What happens with the set from there is, for better or worse, fairly predictable. It’s a positive because the familiar does work and there’s a lot of fun to be had here as they work their way through this particular world and its challenges. But it’s also frustrating simply because you can see where it’s going for the most part with the journey. There’s things that can shake it up at the destination, which doesn’t hit here of course, but the journey is where most of the adventure really takes place. Having it become almost completely predictable takes some of the wind out of its sales, even if it is a different area than we’ve been to before like Hueco Mundo. There’s just a lot of familiarity to it all, even down to the group of kid-like Hollows they encounter like Nel.
One of the main focuses of this set actually turns to Rukia as she has a double encounter here that makes her journey particularly difficult. The first is that while Nel and the others serve as a bit of a guide, she ends up getting separated in one of the chasms and finds another Soul Reaper down there named Ashido. He and his group have been down there for years and he’s the last survivor who has earned a bit of a reputation as he’s adapted well to the place while hunting, bringing out vengeance on those that killed his comrades. Of course, part of what this arc is trying to show is that not all of the Hollows are actually bad guys like we’ve seen come across before, and to add a bit more conflict to our heroes as they befriend people down there. You can tell how Ashido’s arc will end the minute you know who he really is, but it’s well done for the most part and doesn’t seem overly forced.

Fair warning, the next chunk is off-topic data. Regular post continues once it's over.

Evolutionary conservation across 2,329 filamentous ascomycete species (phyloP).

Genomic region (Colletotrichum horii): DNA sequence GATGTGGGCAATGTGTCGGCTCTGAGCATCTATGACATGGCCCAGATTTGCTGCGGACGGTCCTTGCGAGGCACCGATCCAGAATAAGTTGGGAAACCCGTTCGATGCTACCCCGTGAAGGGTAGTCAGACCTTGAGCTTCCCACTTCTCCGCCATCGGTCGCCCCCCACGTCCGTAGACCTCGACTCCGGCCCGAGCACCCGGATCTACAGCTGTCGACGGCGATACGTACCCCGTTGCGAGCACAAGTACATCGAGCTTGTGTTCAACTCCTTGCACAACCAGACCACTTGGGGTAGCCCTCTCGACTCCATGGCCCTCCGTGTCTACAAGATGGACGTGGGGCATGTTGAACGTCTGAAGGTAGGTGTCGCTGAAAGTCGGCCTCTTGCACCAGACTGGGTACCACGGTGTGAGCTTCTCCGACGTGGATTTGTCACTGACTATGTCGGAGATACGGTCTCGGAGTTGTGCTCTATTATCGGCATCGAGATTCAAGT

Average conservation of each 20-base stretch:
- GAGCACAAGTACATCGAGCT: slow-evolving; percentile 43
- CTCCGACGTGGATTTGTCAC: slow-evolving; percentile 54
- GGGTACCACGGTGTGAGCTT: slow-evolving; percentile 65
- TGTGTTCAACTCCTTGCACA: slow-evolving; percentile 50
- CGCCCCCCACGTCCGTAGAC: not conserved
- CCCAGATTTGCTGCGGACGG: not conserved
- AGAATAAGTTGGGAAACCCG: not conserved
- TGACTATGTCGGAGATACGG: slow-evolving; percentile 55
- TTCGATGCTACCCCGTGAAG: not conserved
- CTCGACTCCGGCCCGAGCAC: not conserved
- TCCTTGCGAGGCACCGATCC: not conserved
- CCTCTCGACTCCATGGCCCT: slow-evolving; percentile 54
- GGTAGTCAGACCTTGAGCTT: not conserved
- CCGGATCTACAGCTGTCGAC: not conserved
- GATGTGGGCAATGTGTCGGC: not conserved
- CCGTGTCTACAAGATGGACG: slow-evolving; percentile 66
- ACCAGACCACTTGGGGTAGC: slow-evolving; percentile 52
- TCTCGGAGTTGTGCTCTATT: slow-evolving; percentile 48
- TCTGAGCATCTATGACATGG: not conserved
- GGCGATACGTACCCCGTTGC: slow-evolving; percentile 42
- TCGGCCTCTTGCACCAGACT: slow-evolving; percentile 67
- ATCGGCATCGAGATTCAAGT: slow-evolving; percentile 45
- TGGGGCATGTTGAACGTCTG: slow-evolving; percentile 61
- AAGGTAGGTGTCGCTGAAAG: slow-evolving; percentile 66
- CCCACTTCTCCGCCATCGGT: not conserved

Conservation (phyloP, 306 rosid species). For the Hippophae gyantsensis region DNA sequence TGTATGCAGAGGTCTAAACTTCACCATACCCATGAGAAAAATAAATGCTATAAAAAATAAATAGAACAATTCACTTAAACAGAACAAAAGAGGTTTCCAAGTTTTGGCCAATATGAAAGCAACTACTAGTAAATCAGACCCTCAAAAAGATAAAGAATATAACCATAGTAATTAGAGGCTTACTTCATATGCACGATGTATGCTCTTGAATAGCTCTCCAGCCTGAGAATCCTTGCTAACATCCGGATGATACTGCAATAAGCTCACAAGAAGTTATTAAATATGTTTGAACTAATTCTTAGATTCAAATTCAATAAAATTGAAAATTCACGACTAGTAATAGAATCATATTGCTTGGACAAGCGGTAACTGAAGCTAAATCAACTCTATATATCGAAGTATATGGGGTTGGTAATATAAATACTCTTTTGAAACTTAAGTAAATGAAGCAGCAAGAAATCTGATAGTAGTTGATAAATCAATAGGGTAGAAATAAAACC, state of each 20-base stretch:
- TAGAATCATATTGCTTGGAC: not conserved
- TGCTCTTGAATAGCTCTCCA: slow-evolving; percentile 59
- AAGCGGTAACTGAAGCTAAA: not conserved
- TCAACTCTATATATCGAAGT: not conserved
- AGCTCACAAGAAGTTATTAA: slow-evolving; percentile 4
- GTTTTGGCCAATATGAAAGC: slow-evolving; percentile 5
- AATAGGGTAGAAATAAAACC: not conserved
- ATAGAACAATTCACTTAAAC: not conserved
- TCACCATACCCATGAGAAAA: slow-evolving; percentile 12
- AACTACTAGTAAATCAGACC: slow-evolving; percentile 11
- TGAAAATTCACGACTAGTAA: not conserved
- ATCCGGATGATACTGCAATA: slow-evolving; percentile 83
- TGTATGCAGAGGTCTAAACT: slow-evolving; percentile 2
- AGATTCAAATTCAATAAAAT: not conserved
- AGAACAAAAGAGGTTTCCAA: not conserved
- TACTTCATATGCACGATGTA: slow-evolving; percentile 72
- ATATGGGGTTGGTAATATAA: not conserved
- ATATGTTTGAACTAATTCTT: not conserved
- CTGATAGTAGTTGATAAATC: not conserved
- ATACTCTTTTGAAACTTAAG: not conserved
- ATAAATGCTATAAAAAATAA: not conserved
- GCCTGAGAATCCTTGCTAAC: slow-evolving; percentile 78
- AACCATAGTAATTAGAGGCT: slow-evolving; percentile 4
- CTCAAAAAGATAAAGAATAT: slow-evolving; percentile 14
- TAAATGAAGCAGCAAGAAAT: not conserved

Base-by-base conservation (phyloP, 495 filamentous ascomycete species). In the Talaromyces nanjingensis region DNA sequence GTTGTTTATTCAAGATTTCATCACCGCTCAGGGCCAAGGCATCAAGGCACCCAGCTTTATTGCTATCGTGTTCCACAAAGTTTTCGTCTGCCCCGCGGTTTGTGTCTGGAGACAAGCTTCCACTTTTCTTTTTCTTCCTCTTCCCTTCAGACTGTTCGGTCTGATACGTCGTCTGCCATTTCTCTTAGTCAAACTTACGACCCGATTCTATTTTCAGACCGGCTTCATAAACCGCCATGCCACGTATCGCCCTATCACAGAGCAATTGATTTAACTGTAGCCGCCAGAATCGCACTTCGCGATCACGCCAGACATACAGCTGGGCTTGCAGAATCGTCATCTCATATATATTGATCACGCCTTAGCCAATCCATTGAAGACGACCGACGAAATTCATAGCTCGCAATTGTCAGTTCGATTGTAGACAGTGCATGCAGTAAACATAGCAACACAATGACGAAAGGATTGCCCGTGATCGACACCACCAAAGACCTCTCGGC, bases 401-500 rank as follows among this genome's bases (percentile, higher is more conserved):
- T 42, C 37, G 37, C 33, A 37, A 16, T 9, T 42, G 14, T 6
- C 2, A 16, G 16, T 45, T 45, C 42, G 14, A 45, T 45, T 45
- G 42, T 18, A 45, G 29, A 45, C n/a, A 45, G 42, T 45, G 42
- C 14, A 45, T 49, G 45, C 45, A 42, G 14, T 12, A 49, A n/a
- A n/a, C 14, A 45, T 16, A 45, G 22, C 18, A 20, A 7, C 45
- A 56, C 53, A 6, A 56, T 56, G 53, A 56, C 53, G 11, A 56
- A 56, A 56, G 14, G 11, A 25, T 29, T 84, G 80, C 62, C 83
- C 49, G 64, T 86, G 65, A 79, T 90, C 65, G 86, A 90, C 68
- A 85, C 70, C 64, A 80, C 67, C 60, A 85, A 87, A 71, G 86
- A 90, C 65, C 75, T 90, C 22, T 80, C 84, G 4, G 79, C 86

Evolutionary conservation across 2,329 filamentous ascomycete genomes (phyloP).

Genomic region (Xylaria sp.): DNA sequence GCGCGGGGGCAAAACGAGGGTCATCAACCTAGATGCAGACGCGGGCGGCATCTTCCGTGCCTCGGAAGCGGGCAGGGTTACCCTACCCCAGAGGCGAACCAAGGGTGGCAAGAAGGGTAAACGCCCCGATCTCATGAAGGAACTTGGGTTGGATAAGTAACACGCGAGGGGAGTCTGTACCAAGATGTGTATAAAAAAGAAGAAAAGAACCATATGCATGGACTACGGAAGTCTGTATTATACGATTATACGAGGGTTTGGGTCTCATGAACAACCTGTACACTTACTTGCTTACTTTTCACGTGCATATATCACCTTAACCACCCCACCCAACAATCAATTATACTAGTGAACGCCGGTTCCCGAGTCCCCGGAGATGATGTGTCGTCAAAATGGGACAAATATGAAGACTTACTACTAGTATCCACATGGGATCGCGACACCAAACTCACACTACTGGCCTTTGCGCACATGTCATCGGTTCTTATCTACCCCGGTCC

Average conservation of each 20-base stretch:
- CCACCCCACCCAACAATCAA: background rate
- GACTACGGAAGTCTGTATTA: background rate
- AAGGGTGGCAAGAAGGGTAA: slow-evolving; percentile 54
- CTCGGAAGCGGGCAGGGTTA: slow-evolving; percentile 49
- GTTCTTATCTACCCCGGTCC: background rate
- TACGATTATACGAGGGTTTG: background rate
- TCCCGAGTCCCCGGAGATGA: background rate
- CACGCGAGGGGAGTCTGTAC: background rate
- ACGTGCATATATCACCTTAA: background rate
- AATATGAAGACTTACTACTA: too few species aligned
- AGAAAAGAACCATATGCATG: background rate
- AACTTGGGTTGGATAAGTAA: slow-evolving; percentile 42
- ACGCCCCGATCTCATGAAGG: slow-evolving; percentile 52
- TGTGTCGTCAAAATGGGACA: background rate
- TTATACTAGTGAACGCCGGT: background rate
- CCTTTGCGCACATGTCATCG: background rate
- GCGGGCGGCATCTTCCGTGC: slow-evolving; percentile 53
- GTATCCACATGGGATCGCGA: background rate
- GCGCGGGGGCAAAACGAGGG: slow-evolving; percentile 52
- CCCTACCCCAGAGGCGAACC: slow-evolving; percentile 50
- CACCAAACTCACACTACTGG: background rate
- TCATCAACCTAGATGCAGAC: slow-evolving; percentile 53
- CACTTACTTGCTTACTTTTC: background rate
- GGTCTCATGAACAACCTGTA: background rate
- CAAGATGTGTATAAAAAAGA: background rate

The other main thing that Rukia gets involved in is when she makes further progress inside of the citadel where Aizen is, and has created an interior blue sky that’s unnerving to many of the Hollows, she ends up being suckered into a darkened room where the Arrancar there reveals himself to be one of her former mentors, Kaien, someone she lost some time ago. That means flashbacks and conflicting feelings about what’s really going on. While it may take Rukia some time to work through, being emotionally connected to it and all, the clues are there from the start which makes it a little painful to watch. It brings you back to that suspension of disbelief thing since you watch Rukia and wonder how she can be so oblivious to something like this. If it was in the World of the Living, that would be one thing. But having him here in the midst of Hueco Mundo even with the story he tells…